Sunday, 5 September 2010

Pascal on extreme virtues - versus Rorty

"I do not admire the excess of a virtue like courage unless I see at the same time an excess of the opposite virtue, as in Epaminondas, who possessed extreme courage and extreme kindness.

"Otherwise it is not rising to the heights but falling down.

We show greatness, not by being at one extreme, but by touching both at once and occupying all the space in between."

Blaise Pascal (1623-1662). Pensees. Number 681 - Penguin Classics translated A.J Krailsheimer, 1966.

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Comment, it used to be common sense that any individual virtue in excess or unbalanced would lead to vice. Somehow this universal perception has been lost in the context of secular leftism.

Richard Rorty (1931-2007) is representative of contemporary liberalism in trying to build an ethic around a single primary virtue - i.e. the virtue of kindness, empathy, minimization of suffering, elimination of humiliation.

When I used to read Rorty I would read this stuff, and it seemed very obviously wrong, obviously incoherent.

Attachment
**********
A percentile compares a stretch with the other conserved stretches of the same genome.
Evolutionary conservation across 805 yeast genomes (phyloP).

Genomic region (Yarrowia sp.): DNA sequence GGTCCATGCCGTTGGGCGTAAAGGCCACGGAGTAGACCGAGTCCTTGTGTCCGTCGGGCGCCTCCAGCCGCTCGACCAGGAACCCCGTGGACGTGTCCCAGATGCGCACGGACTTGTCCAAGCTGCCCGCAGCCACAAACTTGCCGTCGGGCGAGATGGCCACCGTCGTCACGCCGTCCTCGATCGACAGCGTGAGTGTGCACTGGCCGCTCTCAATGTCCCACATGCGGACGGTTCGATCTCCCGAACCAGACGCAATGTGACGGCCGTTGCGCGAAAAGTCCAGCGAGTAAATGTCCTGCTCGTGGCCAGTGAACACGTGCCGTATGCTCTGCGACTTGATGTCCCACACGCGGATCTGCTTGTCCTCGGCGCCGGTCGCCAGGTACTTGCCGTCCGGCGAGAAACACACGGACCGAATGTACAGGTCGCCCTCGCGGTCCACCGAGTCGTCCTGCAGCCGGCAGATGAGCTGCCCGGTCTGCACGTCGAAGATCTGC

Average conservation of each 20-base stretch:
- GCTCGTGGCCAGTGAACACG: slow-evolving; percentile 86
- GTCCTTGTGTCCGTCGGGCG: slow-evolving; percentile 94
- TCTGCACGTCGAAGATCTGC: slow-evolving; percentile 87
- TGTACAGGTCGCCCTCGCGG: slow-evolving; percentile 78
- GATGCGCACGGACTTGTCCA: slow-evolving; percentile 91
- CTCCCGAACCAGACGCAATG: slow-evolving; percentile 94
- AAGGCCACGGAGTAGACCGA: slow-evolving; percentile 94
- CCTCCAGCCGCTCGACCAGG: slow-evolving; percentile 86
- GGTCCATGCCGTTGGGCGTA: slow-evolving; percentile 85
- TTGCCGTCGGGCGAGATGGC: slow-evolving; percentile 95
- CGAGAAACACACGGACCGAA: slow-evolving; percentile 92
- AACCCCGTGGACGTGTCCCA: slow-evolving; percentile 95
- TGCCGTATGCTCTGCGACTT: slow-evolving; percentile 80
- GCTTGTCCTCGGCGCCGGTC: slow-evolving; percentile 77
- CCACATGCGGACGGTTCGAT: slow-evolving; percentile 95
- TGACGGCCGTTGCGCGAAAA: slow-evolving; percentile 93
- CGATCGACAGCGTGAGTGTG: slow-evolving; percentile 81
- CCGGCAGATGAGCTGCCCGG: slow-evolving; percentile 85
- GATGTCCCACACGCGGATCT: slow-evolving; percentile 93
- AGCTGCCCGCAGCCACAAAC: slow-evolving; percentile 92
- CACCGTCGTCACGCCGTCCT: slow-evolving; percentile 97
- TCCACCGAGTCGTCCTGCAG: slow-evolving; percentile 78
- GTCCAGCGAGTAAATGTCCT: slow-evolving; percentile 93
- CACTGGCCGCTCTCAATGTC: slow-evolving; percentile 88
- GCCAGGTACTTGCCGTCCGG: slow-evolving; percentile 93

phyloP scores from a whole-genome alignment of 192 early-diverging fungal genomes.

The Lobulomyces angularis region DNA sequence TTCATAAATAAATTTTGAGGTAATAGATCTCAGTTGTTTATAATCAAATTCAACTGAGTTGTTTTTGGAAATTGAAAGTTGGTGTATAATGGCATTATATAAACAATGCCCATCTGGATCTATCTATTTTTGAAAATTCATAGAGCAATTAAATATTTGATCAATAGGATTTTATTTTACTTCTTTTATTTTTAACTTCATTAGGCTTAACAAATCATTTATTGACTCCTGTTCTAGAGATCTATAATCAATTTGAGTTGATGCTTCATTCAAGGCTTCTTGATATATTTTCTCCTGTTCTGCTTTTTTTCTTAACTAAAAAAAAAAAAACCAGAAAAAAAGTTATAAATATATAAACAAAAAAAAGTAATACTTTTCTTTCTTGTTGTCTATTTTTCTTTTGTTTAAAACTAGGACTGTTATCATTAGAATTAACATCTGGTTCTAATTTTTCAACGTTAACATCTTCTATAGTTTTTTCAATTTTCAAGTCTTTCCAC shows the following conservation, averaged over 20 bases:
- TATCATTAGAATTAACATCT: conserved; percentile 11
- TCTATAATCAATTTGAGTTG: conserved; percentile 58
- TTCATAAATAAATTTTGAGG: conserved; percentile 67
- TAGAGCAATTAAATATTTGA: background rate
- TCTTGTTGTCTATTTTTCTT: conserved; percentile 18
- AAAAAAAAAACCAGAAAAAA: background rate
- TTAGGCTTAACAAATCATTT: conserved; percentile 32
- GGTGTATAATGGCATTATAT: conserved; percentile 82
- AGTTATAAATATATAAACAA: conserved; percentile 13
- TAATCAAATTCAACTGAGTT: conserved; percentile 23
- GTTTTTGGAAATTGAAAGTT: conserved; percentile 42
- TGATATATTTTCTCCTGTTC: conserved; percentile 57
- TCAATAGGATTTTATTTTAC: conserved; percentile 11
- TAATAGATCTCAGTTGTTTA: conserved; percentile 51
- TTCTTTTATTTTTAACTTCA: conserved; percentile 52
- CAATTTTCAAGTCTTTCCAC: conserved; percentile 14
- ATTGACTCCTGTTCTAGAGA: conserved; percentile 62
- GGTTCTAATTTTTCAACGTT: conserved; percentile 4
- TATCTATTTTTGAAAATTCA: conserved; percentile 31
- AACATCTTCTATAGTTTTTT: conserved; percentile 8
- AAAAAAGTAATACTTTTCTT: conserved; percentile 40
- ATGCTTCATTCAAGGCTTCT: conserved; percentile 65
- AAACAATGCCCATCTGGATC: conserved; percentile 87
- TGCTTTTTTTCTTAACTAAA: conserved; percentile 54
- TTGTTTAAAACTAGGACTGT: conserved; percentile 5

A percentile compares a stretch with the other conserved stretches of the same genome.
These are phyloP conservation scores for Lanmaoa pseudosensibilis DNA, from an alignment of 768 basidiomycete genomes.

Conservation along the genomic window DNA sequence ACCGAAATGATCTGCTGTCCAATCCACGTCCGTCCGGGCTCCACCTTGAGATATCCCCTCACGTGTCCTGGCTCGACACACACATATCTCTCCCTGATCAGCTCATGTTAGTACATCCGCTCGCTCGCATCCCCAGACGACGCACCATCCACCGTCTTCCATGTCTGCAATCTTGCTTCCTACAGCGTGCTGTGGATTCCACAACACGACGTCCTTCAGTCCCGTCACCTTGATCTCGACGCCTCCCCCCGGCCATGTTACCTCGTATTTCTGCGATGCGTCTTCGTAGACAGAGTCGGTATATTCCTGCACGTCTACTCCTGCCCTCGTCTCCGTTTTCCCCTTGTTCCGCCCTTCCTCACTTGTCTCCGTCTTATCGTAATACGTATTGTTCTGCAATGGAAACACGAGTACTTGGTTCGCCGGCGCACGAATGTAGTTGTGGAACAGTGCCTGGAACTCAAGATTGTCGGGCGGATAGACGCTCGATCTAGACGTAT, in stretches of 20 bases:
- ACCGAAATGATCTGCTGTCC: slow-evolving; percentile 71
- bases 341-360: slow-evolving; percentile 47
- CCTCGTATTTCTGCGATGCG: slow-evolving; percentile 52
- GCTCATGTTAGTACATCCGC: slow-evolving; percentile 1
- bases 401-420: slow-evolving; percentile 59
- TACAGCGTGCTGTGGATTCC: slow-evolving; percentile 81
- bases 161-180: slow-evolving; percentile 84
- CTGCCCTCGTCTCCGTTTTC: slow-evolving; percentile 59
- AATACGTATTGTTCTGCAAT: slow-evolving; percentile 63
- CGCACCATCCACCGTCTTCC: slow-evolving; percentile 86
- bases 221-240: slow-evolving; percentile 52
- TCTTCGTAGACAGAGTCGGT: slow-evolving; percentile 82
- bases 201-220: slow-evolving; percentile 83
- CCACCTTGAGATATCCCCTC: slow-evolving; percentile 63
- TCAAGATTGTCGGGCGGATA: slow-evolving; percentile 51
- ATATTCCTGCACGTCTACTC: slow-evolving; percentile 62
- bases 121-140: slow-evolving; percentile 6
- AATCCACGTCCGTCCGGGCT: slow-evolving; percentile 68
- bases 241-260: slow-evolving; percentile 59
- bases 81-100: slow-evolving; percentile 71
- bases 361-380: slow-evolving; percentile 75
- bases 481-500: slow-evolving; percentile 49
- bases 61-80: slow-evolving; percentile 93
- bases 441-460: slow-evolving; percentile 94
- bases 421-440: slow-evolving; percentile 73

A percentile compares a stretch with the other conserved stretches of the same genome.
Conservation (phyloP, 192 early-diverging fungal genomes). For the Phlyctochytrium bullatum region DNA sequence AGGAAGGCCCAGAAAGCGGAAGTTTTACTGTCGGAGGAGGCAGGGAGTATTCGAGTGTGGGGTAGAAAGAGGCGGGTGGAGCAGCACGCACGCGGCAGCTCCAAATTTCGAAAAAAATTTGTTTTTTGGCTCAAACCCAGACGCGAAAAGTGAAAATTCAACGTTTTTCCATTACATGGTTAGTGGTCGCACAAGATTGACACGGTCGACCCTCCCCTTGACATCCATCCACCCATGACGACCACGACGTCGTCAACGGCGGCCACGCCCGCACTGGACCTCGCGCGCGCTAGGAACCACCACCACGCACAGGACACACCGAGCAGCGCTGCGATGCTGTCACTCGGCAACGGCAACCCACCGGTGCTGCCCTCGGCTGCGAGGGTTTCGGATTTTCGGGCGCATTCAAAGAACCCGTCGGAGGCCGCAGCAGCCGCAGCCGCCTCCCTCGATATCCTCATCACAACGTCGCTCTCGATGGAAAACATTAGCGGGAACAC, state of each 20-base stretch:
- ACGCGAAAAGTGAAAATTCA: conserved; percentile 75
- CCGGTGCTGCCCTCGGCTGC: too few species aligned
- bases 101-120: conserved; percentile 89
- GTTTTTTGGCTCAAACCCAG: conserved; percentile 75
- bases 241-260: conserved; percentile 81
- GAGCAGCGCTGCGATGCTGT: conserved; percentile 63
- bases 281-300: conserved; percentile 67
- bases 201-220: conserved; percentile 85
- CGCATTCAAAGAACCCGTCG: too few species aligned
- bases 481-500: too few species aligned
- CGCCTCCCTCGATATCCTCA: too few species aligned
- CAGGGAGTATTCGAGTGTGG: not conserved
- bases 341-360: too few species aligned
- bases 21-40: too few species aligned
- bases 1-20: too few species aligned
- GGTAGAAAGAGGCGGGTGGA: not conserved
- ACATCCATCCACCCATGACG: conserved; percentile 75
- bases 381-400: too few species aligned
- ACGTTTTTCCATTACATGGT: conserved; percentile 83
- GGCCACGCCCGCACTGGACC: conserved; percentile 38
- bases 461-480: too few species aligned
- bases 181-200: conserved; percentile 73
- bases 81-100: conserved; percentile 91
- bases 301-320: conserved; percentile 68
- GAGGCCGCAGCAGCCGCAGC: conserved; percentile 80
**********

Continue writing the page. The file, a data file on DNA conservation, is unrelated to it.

But Rorty was obviously clever, people took Rorty seriously, people took this ethic seriously (and implicitly based modern public policy upon it) - so I assumed I must be missing something important and that Rorty couldn't be just plain wrong, he couldn't really be spouting utter nonsense.

But he was - he really was...

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P.S. I actually exchanged a couple of e-mails with Rorty, who regarded himself as a great democrat. I put it to Rorty that a belief in democracy entailed regarding a democratic decision as superior to a decision by an expert such as himself.

I observed that the fact that US democracy would elect a Republican president as often (or more often) than a 'liberal' president, must mean (because 'democracy-knows-best') that an alternation between right and left must be better than having a Democrat elected all of the time.

But Rorty would not accept this line of reasoning, he found it hard to believe that there could be any value in a right wing administration. And that therefore democracy was making a mistake whenever it elected a right wing administration.

It seemed to me very obvious that Rorty was not actually a democrat at all - since he regarded his own judgment as superior to that of the democratic process.

Now, I am not a democrat either, nowadays - but even in those days when I was a doctrinaire democrat, I found it remarkable that Rorty could not perceive this very obvious contradiction in his own thought.